Have you heard the latest news?
Welcome to HR Heartbeat, where we give you a rundown of the week's top employment law stories. Stay on the pulse of current trends impacting your business, plus get up-to-the-minute commentaries on all things HR and legal.
So, let’s check out this week’s headlines…
Hybrid working is out, the 4-day week is in!
A huge 62% of workers would rather work a four-day week in the office than have a full five-day week of hybrid working. So, if you’re one of the companies looking to get your staff back in the office full-time, a 4-day working week could help! And it looks like the trend goes both ways…
As 34% of employers say they’d be more likely to consider a 4-day week if it meant staff were on-site.
If a 4-day working week is feasible in your industry it could be a good incentive to get staff back into the office. But if you decide to put it in place, make sure you do so compliantly. Ask BrightHR Lightning: Can I implement a 4-day working week?
The future of the National Minimum Wage
The Low Pay Commission (LPC) has launched talks on the future of the National Minimum Wage structure. Currently, employers must pay staff aged 23 and above the National Living Wage. But the Low Pay Commission is proposing that the 2024 National Living Wage should apply to everyone over 21.
The consultation closes on the 9th of June 2023, so make sure to follow the results and see what these potential changes could mean for your payroll.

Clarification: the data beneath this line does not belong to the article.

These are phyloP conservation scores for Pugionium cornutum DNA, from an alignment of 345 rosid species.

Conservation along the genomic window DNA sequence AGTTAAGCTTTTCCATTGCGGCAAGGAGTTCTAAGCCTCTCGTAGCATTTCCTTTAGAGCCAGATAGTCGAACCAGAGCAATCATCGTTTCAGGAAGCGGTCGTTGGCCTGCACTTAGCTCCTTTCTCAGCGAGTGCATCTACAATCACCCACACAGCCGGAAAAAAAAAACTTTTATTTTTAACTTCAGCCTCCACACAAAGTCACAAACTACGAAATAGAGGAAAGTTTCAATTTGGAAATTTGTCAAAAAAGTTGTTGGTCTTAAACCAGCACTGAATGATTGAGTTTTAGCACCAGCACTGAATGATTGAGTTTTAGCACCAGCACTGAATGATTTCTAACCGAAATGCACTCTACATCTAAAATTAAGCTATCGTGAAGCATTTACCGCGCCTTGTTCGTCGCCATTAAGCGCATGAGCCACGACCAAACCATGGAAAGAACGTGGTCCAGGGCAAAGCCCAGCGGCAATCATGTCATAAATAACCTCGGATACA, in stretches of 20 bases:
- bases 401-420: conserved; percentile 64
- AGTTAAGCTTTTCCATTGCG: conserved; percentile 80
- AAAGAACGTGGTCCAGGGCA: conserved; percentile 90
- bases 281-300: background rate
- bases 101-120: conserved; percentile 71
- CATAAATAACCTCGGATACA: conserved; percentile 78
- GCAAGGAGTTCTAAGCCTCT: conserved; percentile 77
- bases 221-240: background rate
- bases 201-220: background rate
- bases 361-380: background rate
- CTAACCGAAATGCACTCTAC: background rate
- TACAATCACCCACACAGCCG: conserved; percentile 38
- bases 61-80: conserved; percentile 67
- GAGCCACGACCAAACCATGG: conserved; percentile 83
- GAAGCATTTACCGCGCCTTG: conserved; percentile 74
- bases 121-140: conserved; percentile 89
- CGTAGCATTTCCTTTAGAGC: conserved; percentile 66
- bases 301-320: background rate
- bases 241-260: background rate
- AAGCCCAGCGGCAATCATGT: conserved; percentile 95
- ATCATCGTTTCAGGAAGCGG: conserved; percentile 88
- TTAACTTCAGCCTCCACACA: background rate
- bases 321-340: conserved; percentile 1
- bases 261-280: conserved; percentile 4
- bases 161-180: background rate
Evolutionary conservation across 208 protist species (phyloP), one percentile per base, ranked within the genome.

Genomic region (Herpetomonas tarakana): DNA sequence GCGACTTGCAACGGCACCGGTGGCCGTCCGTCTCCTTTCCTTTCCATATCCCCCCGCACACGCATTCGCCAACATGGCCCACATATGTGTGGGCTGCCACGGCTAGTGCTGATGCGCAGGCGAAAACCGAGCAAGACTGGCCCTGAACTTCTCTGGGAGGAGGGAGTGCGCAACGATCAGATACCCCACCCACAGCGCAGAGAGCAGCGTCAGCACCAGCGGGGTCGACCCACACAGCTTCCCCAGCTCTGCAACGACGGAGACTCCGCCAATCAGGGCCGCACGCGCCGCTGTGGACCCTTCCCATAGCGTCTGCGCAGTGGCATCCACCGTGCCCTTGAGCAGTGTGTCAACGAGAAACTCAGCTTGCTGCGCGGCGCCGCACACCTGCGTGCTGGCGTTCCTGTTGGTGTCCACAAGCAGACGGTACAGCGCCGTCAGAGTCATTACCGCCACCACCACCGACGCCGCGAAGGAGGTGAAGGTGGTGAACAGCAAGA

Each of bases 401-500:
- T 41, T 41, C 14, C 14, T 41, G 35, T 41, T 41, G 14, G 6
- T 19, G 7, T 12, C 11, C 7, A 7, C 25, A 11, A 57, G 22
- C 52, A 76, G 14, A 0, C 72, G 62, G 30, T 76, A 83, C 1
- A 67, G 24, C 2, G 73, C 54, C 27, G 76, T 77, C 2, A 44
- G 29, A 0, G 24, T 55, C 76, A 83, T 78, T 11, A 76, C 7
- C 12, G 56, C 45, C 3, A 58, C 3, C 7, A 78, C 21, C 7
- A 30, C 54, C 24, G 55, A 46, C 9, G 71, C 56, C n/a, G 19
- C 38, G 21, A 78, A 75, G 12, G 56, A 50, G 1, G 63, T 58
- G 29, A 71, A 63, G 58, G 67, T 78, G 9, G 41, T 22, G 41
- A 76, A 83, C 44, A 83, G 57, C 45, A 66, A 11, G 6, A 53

WARNING! Government to test emergency alerts system
On Sunday the 23rd of April at 3pm, the UK government will conduct a national test of its new Emergency Alerts service.
This will send an alert to mobile phones and tablets causing them to make a siren-like sound, vibrate, or read out the alert for around 10 seconds.
If you don’t have a mobile phone policy in place and your staff have access to their phones during work hours, it might be worth sending email reminders about the alarm. This should minimise any unwanted disruption to your working day.
The gender pay gap results are in!
The government’s gender pay gap service has revealed that the average gender pay gap has stayed at the same level since 2017 and 2018. Meaning the gap is still at 9.4% since employees last published their data. In specific industries like banking and finance, it’s even higher at a rate of 22.1% in favour of men.
If we carry on this way experts suggest it could take over 20 years to close the gap. And businesses could lose out on valuable female talent who decide to seek new jobs at companies with a smaller gap.
Employers should think about the steps they can take to promote gender equality in their business and close the gap.
And that’s a wrap. Tune in next week for more headlines and make sure you stay ahead of major employment law changes!